The cuts are not the year’s first for Morgan Stanley, which announced earlier that it had laid off 300 low-performing financial advisers. The new round of cuts is part of an effort to buttress the bottom line and bolster profitability. In October, James P. Gorman, the chief executive, told analysts that Morgan Stanley intended to pay “those employees who are delivering value.”

Shares of Morgan Stanley rose about 3 percent on Thursday morning on news of the impending layoffs.

Article source: http://feeds.nytimes.com/click.phdo?i=d7c56b9fe0dae66f3ae4e767ea06c115

Hackers Post Fake Tupac Shakur Article on PBS Site

The PBS Web site briefly carried a fake article claiming that the famed rapper Tupac Shakur was alive and living in New Zealand after a group of hackers took over the organization’s computer systems on Saturday night.

In  addition to posting the fake news article, the group, which identified itself on Twitter as @LulzSec or The Lulz Boat, began posting passwords and e-mail addresses of people from a wide range of news organizations and other information belonging to PBS.

As late as 2:30 a.m. on Monday, PBS had still not regained control of its Web site as the hackers continued to post defaced pages.

Comments posted by LulzSec indicated that the group was unhappy with a Frontline program about WikiLeaks that recently shown on PBS. The group began posting messages on Twitter about midnight on Sunday: “What’s wrong with @PBS, how come all of its servers are rooted? How come their database is seized? Why are passwords cracked?”  That message was following by a succession of follow-up posts with links to lists of passwords and other data.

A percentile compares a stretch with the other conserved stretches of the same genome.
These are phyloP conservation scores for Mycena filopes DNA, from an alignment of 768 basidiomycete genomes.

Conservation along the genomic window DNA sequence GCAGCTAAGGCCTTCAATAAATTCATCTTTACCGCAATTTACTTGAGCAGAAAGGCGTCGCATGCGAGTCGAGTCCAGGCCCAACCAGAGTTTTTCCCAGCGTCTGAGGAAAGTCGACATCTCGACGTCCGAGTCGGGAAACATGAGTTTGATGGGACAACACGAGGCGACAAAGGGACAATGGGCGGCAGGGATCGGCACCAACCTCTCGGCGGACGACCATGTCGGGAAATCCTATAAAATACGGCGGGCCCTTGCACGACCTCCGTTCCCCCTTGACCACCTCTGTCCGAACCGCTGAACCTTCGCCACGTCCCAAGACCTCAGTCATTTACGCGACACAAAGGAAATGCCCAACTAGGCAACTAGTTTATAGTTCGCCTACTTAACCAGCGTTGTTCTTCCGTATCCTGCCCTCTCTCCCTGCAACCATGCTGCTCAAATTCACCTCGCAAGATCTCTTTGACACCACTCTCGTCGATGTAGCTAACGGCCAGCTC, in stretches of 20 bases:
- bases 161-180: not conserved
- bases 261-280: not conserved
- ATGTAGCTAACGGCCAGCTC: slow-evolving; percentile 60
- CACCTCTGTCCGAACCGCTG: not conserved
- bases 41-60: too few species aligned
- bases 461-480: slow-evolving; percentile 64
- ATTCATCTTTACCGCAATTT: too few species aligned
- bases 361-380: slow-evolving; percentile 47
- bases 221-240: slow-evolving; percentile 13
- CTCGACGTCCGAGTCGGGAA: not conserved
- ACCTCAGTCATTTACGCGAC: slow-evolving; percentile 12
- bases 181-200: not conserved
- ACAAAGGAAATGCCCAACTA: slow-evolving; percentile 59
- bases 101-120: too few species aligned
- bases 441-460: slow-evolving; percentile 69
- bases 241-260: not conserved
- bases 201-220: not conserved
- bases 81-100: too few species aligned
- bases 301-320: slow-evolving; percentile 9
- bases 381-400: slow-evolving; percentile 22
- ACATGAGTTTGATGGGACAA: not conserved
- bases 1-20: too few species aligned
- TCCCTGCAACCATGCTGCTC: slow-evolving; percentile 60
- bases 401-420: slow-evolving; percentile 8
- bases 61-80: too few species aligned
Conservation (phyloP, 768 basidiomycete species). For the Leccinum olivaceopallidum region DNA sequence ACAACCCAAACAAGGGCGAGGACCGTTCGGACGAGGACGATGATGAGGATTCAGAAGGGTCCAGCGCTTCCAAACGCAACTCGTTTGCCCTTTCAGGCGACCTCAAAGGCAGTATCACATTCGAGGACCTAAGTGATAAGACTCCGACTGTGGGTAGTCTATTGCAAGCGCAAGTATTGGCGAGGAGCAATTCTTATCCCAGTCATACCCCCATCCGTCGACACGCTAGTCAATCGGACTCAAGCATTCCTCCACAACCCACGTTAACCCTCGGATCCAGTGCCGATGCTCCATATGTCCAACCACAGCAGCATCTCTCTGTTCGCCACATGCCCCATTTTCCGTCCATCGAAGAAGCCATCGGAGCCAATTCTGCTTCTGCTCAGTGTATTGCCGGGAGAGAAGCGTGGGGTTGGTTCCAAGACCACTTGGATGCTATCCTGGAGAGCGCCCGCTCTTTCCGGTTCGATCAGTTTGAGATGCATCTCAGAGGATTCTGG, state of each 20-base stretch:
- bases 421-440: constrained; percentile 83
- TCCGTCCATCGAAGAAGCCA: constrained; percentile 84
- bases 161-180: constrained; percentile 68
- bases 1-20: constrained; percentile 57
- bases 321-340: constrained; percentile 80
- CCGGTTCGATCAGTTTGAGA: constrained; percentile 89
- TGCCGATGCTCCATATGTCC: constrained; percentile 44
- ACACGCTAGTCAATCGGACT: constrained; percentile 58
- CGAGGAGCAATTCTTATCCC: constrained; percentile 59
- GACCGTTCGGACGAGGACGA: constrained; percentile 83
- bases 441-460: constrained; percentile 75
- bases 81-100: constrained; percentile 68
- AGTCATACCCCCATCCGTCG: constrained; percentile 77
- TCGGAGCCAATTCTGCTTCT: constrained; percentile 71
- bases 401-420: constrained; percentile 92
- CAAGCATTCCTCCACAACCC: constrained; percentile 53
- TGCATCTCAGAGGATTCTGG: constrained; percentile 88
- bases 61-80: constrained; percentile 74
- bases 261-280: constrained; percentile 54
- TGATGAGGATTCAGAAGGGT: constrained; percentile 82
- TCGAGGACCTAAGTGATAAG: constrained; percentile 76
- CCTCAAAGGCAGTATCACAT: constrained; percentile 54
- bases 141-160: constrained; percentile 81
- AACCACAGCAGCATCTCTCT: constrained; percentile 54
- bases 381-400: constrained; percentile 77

Shortly afterward, it appeared that PBS was aware of the intrusion and the news organization posted statements acknowledging the hack, and pointing out that the article about Tupac Shakur was a fake.

A NewsHour employee, Teresa Gorman, replied to questions on Sunday on the Twitter site, noting that the article about the rapper, who died in Las Vegas in 1996, was fake.

The article was posted at 11:30 p.m. on Saturday on the PBS NewsHour news blog, “The Rundown.”

The group posted a list of the material it had taken and a brief commentary: “Anyway, say hello to the inside of the PBS servers, folks. They best watch where they’re sailing next time.” The posted material included a version of the defaced page with the fake article, passwords for the new organization’s MySQL database, station passwords, Frontline logins, a map of the organization’s internal network and other material